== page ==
|A4iii Species group - seabirds||resident||-||100,000-499,999 individuals||unknown||A4iii|
|Medium - based upon reliable but incomplete / partially representative data|
|Biological resource use||fishing & harvesting aquatic resources - unintentional effects: large scale||happening now||small area/few individuals (<10%)||no or imperceptible deterioration||low|
|Biological resource use||fishing & harvesting aquatic resources - unintentional effects: subsistence/small scale||happening now||some of area/population (10-49%)||no or imperceptible deterioration||low|
|Climate change and severe weather||storms and floods||likely in short term (within 4 years)||some of area/population (10-49%)||moderate to rapid deterioration||medium|
|Human intrusions and disturbance||recreational activities||happening now||some of area/population (10-49%)||no or imperceptible deterioration||low|
|Human intrusions and disturbance||work and other activities||happening now||small area/few individuals (<10%)||no or imperceptible deterioration||low|
|Invasive & other problematic species, genes & diseases||invasive non-native/alien species/diseases - named species||happening now||some of area/population (10-49%)||no or imperceptible deterioration||low|
|Invasive & other problematic species, genes & diseases||problematic native species/diseases - named species||happening now||some of area/population (10-49%)||moderate to rapid deterioration||high|
|Pollution||garbage & solid waste||happening now||some of area/population (10-49%)||slow but significant deterioration||medium|
|Pollution||industrial & military effluents - oil spills||happening now||some of area/population (10-49%)||slow but significant deterioration||medium|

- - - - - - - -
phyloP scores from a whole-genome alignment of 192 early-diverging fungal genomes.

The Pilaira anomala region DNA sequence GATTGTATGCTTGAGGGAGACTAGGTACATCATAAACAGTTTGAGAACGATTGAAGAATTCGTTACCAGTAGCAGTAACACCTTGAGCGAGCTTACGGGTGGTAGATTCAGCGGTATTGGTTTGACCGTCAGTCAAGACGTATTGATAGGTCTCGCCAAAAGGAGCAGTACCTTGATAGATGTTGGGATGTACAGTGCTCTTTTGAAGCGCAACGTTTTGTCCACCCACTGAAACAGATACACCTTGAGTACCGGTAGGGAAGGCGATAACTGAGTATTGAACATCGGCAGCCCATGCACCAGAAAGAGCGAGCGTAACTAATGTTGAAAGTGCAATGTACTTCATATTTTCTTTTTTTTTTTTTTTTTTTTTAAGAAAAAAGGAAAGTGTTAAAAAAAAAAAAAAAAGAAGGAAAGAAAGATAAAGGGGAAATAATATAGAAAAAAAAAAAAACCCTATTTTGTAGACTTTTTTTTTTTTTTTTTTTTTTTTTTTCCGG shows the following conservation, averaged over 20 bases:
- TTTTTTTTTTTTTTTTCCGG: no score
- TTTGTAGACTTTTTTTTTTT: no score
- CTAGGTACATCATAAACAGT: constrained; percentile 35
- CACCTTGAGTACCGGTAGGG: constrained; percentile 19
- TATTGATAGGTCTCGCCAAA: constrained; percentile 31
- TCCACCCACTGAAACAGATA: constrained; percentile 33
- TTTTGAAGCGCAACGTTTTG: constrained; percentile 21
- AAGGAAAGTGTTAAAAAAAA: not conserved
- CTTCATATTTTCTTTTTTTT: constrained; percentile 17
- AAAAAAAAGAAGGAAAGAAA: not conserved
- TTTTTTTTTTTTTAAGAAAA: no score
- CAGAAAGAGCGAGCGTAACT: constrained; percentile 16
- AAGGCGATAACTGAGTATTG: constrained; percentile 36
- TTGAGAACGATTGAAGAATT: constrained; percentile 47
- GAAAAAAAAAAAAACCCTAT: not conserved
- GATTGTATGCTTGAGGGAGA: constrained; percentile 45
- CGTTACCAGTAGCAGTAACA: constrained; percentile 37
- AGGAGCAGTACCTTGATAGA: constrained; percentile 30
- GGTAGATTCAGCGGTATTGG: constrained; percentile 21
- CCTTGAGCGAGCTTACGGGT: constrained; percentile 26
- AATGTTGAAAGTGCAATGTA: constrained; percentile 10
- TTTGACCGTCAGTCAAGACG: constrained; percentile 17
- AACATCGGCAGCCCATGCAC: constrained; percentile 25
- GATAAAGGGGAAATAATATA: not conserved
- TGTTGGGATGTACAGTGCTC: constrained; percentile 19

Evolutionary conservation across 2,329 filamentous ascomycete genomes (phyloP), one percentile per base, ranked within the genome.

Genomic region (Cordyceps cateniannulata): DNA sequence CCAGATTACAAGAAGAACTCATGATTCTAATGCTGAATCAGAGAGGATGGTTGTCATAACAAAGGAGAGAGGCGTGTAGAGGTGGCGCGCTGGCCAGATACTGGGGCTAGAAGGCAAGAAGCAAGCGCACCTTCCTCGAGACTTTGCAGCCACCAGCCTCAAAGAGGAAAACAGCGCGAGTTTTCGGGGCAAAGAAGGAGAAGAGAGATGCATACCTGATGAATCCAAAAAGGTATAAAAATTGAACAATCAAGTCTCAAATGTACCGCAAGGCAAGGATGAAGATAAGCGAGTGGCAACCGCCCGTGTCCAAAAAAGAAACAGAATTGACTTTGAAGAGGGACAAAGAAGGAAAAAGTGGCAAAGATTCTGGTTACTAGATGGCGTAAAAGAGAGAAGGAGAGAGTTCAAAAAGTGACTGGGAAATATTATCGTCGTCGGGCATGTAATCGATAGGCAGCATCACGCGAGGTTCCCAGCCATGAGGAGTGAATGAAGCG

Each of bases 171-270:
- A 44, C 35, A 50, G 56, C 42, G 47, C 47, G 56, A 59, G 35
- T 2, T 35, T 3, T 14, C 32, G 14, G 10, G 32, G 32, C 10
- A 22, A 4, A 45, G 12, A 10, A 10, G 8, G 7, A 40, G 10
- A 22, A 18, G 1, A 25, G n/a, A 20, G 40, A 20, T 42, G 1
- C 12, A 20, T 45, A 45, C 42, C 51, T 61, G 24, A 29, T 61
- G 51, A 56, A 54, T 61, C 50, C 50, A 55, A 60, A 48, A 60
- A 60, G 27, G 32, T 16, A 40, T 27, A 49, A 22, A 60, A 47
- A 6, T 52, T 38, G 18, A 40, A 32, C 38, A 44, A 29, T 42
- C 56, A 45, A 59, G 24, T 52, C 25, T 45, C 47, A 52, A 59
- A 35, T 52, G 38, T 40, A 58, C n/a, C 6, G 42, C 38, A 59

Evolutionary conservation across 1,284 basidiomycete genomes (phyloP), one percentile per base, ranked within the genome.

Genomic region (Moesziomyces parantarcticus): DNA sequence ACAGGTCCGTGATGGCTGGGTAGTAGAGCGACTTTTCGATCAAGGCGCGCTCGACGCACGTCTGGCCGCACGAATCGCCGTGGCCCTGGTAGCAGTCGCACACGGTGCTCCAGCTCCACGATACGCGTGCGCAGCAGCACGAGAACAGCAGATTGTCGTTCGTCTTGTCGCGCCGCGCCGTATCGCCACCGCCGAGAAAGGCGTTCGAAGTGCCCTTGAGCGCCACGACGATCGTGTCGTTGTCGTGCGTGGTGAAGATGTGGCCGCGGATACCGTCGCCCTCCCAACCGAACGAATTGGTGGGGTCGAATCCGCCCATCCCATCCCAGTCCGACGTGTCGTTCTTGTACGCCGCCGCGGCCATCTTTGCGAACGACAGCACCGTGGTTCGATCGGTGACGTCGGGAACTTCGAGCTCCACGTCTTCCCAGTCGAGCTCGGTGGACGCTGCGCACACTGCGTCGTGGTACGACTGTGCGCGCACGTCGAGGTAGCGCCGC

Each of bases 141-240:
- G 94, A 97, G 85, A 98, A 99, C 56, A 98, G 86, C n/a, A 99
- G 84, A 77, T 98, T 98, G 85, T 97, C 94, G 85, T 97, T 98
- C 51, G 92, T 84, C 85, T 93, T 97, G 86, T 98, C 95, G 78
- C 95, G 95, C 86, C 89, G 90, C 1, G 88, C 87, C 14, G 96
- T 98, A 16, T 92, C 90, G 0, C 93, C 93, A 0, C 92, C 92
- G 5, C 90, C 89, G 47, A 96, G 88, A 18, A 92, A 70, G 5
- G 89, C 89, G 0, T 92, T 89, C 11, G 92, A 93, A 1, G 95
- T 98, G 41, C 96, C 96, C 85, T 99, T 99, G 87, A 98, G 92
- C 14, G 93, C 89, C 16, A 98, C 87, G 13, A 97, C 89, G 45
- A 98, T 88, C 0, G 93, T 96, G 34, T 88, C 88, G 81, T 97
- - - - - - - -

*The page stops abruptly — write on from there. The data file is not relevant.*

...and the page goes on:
|Residential and commercial development||housing and urban areas||happening now||small area/few individuals (<10%)||no or imperceptible deterioration||low|
|Residential and commercial development||tourism and recreation areas||happening now||small area/few individuals (<10%)||no or imperceptible deterioration||low|
|Rocky areas||Scree, boulders & bare rock||0||0||moderate (70-90%)||good (> 90%)||near favourable|
|Whole area of site (>90%) covered by appropriate conservation designation||A comprehensive and appropriate management plan exists that aims to maintain or improve the populations of qualifying bird species||The conservation measures needed for the site are being comprehensively and effectively implemented||high|
Local conservation groups The local conservation group below is working to support conservation at this IBA.
|Dyer Island Conservation Trust||0|
|IUCN habitat||Habitat detail||Extent (% of site)|
|Rocky areas||Scree, boulders & bare rock||-|
|Land-use||Extent (% of site)|
|nature conservation and research||100%|
References Adams (1991), Branch (1991), Brooke and Prins (1986), Cooper (1981), Cooper and Berruti (1989), Cooper and Brooke (1986), Cooper et al. (1983, 1984), Crawford (1995), Crawford and Dyer (1995), Crawford and Shelton (1978, 1981), Crawford et al. (1982a,b, 1983, 1989, 1990, 1994, 1995c), Frost et al. (1976), Furness and Cooper (1982), Hockey (1983), Hockey and Hallinan (1981), Morant et al. (1981), Rand (1963), Randall and Randall (1980), Randall et al. (1980), Shelton et al. (1982), Siegfried (1982), Summers and Cooper (1977), Whittington (1996), Whittington and Dyer (1995), Whittington et al. (1998), Williams et al. (1990), Wilson et al. (1988).
Contribute Please click here to help BirdLife conserve the world's birds - your data for this IBA and others are vital for helping protect the environment.
Recommended citation BirdLife International (2015) Important Bird Areas factsheet: Dyer Island Nature Reserve. Downloaded from http://www.birdlife.org on 31/05/2015
To provide new information to update this factsheet or to correct any errors, please email BirdLife